A British woman who passed along nuclear weapons secrets to Moscow for more than four decades was portrayed today as one of the most important spies ever recruited by the Soviet Union.

Melita Norwood, 87, a former secretary for a metals research group whose work was critical in developing the British nuclear deterrent, acknowledged today that under the code name Hola, she supplied invaluable information that probably enabled the Soviet Union to acquire the atomic bomb at least two years earlier than expected.

"I thought that perhaps some of what I had access to might be useful in helping Russia to keep abreast of Britain, America and Germany," the woman told reporters outside her home in a south London suburb.

The role played by Norwood, whose work was hailed by Russian spy masters as more vital than services performed by the infamous defector Kim Philby, is just one of many startling revelations said to be contained in a treasure trove of top-secret material smuggled out of KGB archives in Moscow in 1992.

The defection of KGB researcher Vasili Mitrokhin, who brought out six trunks of notes and copied documents recounting some of the KGB's most sensitive activities against Britain and the United States, was described by former Western and Russian spies--who gathered here this weekend for a conference on Cold War espionage--as one of the most extraordinary events in the intelligence game since the Soviet Union collapsed.

Christopher Andrew, a Cambridge University historian who is the author of a forthcoming book based on Mitrokhin's archives, said in an interview that the British Embassy in Latvia helped the KGB dissident to defect with his blockbuster material after CIA officials at the U.S. Embassy in Riga had rejected his pleas for assistance to flee his homeland.

"This turned out to be an intelligence coup of remarkable proportions because it fills in the missing pieces of so many puzzles," Andrew said.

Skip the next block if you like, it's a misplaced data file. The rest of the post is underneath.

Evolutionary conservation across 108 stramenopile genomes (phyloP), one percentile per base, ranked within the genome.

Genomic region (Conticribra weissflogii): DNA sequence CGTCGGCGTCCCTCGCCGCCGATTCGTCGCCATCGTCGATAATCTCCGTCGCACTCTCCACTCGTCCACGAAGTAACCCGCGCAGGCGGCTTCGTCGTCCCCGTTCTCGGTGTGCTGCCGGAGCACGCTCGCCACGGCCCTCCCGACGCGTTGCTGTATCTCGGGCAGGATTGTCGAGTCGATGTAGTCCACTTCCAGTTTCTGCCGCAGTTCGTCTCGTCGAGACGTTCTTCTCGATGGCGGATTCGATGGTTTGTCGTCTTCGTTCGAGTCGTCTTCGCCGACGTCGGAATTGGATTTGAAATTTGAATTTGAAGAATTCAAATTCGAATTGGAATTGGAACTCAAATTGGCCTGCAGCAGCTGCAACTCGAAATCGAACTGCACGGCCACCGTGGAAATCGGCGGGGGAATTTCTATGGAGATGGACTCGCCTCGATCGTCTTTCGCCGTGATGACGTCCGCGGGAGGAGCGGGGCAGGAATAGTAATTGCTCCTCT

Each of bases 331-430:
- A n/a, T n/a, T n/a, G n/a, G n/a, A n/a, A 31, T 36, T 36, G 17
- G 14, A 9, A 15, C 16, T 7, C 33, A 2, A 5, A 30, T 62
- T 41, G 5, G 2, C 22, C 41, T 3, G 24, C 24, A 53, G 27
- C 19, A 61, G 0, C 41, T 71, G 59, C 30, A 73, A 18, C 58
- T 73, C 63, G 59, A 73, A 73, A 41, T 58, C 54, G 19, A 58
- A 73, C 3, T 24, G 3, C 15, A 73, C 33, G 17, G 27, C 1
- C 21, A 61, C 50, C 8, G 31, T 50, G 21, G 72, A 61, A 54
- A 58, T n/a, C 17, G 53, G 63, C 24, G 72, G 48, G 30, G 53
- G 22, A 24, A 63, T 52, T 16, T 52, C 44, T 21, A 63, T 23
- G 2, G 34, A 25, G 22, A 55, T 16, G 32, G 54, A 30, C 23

As one of the top archivists at KGB headquarters, Mitrokhin reportedly kept notes for at least 12 years on major KGB operations against the West. He stashed them in his shoes or his pants as he left work and buried them in metal trunks under his house.

The archives are said to describe how the KGB tried unsuccessfully to recruit former secretary of state Cyrus Vance and former national security adviser Zbigniew Brzezinski.

The Mitrokhin papers are also said to show how the Soviets eavesdropped on White House and State Department communications, tapped the telephone lines of major American defense industries and planted spies in key companies whose information enabled Soviet engineers to build many advanced weapons systems according to pilfered American designs.

While many defectors on both sides of the Cold War were persuaded to betray their countries because of basic greed, some of the most important cases, such as Mitrokhin's decision to leave his country upon the breakup of the Soviet Union, seem rooted in a genuine disgust with their intelligence bosses or the directions of their homelands.

The history of Norwood's treason, which began in 1937, reflects the sympathy shown by many British leftists toward Soviet socialist ideals that persisted even after evidence that they were being perverted by the totalitarian excesses of Josef Stalin's regime.

Andrew said that well before her retirement in 1979, Norwood, or Hola, was awarded the Red Banner--the highest Soviet honor given any foreigner--and offered a lifetime pension. But she spurned all offers of financial reward and insisted that she was interested solely in supporting a classless society.

"In general, I do not agree with spying against one's country. My late husband did not agree with what I did," Norwood said today, in accounting for the motives that impelled her to photograph thousands of secret documents while she worked at the British Non-Ferrous Metals Research Association.

"I did what I did not to make money but to help prevent the defeat of a new system which had at great cost given ordinary people food and fares which they could afford, good education and a health service."

Oleg Kalugin, a former Soviet intelligence officer who now lives in the United States, confirmed the importance of the "Hola" case and suggested that other spectacular incidents may soon emerge from the Mitrokhin material.

CAPTION: Melita Norwood, 87, tells reporters at her home that she provided invaluable material to the Soviets.